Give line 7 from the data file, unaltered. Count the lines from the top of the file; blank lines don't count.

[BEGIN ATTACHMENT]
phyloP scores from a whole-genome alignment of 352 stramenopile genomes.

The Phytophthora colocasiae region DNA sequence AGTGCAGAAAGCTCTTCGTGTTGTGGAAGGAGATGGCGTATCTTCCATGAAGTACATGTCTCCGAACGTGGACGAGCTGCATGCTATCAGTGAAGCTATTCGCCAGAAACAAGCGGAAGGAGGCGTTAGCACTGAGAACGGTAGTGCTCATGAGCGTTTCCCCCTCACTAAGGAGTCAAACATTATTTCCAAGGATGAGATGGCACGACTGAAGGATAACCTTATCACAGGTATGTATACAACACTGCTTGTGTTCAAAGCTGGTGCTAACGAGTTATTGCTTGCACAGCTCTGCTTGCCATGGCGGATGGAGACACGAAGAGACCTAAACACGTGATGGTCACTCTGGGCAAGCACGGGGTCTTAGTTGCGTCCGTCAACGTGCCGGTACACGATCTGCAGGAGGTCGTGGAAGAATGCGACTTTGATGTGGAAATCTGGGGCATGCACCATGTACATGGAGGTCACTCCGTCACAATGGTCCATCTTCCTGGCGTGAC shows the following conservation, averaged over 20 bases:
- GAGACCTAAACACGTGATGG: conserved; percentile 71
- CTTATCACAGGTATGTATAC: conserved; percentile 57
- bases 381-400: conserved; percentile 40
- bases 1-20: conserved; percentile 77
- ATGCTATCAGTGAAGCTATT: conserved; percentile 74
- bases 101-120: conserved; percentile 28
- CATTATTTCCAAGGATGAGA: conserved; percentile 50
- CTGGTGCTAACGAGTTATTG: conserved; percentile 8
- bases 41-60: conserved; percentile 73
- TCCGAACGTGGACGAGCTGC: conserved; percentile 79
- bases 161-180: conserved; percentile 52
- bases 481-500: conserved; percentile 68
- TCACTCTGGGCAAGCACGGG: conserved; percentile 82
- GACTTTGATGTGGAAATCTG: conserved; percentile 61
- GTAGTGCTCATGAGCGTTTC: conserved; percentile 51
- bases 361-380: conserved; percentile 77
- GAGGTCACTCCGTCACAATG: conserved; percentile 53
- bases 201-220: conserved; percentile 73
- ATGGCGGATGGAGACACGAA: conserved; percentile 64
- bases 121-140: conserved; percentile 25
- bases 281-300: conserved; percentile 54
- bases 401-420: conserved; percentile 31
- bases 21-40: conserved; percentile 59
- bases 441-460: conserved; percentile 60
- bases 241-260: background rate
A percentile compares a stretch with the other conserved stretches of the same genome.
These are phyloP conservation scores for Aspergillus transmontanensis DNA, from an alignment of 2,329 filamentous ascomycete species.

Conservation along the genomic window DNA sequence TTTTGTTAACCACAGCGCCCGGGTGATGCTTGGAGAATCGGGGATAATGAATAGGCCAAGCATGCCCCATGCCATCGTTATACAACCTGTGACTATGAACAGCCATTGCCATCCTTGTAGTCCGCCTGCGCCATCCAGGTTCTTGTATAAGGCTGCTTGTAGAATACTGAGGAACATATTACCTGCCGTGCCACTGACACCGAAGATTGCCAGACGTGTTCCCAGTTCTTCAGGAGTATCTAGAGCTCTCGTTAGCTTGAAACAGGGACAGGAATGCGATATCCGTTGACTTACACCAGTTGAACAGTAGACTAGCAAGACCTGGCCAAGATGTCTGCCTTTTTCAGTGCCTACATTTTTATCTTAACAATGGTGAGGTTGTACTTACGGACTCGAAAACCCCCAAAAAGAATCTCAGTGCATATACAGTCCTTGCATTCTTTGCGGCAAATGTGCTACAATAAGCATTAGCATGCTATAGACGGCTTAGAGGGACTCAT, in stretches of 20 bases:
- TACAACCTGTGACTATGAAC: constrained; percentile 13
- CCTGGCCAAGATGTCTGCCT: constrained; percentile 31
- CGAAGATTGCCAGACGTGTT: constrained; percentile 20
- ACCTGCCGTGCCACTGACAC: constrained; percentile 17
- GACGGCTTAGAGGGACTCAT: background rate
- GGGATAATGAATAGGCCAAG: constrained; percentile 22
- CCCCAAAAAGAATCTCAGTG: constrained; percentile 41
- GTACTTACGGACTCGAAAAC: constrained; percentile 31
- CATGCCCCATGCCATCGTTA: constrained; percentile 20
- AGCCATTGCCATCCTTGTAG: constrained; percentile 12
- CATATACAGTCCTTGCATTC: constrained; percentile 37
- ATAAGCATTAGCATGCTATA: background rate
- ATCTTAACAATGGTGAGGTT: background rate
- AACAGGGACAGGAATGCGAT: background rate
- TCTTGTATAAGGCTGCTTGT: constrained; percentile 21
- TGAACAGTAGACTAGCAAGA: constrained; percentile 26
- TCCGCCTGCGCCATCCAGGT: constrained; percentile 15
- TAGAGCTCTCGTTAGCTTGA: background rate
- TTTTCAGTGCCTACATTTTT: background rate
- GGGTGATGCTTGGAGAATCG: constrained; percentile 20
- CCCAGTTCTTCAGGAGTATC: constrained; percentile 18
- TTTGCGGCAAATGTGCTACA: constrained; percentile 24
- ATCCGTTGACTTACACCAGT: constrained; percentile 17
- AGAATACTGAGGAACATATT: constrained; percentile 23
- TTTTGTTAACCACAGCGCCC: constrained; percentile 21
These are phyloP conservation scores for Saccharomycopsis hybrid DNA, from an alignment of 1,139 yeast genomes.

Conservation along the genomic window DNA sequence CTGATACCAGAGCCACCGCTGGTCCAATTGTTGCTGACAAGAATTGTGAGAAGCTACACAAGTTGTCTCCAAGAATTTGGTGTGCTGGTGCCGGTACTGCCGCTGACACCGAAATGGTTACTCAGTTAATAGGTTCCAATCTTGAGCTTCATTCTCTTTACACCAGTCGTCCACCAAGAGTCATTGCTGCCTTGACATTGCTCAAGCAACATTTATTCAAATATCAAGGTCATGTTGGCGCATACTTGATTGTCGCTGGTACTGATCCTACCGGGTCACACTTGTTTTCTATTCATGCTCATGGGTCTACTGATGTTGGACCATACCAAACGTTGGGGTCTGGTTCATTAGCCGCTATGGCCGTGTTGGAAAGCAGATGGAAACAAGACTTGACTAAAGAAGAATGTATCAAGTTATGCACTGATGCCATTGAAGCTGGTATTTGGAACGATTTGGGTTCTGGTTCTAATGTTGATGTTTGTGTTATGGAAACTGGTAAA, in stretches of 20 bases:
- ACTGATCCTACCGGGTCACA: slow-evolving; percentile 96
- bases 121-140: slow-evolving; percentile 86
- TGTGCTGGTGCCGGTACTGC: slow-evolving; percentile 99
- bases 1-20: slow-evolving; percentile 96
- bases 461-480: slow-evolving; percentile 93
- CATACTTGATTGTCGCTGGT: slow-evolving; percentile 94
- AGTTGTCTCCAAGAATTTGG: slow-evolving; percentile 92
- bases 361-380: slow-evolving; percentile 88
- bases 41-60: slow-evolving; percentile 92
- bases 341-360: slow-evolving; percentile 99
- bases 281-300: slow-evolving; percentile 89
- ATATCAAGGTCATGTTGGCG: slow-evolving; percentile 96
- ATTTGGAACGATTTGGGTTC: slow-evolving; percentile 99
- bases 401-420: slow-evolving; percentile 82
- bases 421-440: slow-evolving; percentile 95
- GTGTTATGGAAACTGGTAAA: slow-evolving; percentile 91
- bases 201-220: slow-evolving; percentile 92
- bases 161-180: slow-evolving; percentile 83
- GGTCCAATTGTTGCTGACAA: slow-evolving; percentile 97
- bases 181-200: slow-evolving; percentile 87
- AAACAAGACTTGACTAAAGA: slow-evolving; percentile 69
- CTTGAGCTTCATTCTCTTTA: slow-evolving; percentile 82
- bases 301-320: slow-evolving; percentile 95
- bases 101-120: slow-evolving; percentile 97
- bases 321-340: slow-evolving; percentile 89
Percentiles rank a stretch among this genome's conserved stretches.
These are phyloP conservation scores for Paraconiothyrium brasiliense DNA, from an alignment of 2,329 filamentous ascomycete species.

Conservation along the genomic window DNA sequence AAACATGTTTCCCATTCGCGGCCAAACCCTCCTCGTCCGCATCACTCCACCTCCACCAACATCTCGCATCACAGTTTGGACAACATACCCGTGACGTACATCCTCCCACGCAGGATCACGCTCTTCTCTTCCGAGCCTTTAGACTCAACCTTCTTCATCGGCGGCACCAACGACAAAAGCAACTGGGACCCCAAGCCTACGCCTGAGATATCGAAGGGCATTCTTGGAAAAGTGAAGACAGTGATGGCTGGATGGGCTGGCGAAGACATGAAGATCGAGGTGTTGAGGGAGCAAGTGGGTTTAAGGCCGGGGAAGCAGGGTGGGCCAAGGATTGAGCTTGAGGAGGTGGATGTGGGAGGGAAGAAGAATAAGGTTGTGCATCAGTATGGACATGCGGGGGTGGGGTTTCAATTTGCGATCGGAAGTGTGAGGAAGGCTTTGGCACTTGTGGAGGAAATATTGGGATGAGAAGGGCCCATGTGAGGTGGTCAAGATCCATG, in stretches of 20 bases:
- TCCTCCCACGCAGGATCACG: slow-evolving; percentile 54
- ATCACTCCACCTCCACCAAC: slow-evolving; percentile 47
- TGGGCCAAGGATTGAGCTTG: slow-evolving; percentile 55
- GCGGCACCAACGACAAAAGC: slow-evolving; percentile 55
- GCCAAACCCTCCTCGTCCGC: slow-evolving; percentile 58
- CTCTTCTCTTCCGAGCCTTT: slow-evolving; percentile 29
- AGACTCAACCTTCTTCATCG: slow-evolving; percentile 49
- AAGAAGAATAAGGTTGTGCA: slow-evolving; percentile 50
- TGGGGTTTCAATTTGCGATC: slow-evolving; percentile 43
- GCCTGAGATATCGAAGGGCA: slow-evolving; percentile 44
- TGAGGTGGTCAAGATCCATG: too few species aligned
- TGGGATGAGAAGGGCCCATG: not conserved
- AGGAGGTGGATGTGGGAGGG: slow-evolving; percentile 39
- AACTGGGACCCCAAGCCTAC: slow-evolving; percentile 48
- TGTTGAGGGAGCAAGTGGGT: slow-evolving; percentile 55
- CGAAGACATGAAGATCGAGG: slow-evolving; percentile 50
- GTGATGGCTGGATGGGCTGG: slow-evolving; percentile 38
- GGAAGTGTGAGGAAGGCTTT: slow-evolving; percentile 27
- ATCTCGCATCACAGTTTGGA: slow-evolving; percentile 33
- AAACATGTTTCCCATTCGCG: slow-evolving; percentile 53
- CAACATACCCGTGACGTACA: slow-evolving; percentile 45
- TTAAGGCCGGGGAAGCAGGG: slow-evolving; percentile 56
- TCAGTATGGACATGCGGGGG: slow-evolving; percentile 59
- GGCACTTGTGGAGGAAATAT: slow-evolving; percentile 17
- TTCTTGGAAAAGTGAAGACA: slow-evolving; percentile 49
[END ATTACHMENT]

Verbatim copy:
- ATGCTATCAGTGAAGCTATT: conserved; percentile 74